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dc.contributor.advisorBarnett, William A.
dc.contributor.authorAlodayni, Saleh Mabruk
dc.date.accessioned2016-11-03T23:14:37Z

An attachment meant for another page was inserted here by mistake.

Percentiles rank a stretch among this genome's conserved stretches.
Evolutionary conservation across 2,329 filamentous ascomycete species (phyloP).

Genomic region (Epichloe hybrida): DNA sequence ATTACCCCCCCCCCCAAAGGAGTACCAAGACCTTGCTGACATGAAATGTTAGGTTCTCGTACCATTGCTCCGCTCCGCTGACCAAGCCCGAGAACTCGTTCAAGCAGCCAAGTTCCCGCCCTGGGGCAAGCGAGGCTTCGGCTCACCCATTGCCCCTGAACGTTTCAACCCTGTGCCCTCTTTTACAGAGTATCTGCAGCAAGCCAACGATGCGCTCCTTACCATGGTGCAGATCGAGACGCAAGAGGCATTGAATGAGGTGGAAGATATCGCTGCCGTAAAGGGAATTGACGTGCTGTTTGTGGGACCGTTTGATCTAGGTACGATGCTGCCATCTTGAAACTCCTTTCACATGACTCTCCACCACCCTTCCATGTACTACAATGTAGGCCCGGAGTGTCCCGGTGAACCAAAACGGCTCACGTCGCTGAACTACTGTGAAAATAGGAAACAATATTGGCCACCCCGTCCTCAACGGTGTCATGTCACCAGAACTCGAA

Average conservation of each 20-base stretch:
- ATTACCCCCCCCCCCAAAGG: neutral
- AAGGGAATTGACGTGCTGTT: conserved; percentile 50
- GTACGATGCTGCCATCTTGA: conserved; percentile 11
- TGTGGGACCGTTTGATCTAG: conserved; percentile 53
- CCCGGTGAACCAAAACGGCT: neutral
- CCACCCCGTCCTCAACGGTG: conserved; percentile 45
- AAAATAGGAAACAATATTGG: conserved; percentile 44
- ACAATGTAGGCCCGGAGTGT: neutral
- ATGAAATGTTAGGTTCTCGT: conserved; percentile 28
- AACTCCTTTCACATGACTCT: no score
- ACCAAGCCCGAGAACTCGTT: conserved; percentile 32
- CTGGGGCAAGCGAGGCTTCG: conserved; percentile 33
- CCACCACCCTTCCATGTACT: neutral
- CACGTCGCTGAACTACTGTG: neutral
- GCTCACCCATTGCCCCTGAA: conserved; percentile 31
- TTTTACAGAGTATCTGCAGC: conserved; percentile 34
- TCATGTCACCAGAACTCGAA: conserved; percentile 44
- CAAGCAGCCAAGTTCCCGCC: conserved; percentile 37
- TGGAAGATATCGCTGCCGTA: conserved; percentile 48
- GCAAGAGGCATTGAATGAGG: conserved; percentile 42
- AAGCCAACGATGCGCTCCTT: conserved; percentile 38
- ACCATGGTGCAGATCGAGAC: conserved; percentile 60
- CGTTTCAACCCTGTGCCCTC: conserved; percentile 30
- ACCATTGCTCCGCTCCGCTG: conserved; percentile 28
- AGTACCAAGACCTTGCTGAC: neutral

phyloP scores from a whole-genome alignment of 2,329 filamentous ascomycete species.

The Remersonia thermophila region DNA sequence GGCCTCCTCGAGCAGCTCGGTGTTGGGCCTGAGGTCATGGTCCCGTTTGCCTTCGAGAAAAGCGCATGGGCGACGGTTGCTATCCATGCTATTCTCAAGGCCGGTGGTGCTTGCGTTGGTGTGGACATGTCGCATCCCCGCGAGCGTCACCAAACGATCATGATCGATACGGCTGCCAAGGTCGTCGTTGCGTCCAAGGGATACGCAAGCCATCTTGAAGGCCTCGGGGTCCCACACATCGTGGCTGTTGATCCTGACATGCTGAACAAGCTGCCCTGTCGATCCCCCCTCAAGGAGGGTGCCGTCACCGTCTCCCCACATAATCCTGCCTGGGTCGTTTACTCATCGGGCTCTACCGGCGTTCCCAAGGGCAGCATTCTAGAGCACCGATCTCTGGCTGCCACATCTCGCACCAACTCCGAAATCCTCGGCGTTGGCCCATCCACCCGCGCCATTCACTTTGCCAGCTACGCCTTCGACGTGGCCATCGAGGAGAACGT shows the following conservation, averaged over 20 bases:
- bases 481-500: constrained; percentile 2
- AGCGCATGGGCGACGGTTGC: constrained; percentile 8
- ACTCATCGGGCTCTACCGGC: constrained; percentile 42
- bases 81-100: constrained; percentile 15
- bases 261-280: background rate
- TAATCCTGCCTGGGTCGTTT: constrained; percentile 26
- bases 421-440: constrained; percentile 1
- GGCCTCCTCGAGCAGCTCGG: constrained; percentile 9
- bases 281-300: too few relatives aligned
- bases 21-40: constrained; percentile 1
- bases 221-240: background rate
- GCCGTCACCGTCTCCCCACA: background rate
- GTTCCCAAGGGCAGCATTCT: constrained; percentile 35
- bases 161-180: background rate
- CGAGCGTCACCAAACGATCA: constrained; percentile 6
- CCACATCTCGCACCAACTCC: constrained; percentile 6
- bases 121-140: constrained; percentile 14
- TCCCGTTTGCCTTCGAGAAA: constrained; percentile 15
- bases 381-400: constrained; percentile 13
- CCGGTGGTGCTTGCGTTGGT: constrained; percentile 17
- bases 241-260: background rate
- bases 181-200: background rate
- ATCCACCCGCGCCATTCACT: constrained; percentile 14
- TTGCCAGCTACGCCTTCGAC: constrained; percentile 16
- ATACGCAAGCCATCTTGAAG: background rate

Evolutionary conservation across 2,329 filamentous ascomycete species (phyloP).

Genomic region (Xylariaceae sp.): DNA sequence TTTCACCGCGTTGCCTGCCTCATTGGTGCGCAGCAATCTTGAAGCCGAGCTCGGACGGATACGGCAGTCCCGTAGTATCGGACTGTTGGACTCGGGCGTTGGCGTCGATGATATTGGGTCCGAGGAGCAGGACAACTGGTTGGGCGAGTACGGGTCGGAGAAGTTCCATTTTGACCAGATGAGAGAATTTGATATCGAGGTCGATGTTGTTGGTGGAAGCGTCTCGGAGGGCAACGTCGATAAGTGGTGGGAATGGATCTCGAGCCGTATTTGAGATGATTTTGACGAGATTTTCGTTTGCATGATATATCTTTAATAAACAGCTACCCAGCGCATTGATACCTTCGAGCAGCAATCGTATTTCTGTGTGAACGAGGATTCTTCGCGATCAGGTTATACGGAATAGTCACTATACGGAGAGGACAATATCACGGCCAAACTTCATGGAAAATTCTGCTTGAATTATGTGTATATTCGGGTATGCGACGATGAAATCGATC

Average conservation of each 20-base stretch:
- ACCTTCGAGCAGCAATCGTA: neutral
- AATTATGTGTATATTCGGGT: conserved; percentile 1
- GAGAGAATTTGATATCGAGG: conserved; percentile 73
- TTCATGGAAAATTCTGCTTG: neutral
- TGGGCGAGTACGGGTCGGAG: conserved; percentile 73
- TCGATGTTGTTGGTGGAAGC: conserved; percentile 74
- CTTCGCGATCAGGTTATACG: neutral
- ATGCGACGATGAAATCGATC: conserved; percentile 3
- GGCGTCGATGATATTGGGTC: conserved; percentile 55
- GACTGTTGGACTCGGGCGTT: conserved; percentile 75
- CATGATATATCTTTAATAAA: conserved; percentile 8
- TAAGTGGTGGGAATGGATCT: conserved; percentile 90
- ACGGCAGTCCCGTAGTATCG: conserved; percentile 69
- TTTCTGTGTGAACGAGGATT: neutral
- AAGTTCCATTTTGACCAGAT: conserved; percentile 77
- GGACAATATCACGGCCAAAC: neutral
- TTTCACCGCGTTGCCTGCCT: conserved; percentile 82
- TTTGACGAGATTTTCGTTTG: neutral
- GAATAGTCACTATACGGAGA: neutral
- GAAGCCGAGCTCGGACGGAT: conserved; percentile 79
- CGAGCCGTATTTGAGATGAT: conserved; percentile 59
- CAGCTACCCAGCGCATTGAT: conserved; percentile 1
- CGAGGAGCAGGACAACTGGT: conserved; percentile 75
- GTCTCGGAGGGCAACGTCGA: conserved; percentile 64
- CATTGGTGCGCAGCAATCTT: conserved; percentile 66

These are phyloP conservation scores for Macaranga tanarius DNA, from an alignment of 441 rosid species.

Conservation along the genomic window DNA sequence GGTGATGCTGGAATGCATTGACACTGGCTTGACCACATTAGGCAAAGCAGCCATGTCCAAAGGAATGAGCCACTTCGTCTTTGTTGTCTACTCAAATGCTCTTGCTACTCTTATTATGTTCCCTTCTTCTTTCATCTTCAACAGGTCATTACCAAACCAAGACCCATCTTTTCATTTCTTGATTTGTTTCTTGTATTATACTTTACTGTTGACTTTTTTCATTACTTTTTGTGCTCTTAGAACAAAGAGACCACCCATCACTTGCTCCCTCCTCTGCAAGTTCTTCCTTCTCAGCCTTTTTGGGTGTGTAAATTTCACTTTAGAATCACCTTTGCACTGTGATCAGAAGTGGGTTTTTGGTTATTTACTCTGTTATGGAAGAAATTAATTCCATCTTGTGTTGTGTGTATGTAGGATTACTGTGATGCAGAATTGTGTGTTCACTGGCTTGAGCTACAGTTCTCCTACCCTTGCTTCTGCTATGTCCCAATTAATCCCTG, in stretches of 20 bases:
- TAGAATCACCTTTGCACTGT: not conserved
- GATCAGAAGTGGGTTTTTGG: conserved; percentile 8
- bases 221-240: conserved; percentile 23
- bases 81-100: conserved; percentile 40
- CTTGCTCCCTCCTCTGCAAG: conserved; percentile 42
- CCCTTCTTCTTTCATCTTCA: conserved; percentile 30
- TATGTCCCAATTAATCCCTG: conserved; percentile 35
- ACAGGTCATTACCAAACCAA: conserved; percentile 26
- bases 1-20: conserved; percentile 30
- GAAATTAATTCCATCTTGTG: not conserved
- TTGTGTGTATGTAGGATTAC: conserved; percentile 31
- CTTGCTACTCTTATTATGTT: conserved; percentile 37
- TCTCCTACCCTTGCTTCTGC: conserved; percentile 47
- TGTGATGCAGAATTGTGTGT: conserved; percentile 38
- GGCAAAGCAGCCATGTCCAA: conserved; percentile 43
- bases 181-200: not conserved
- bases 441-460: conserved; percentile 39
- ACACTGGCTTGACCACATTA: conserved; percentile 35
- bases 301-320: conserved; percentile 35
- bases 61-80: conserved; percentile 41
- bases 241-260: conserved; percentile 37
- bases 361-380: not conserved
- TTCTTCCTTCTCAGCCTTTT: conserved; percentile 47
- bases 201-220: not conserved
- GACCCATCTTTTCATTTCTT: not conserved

dc.date.available2016-11-03T23:14:37Z
dc.date.issued2015-05-31
dc.date.submitted2016
dc.identifier.otherhttp://dissertations.umi.com/ku:14479
dc.identifier.urihttp://hdl.handle.net/1808/21805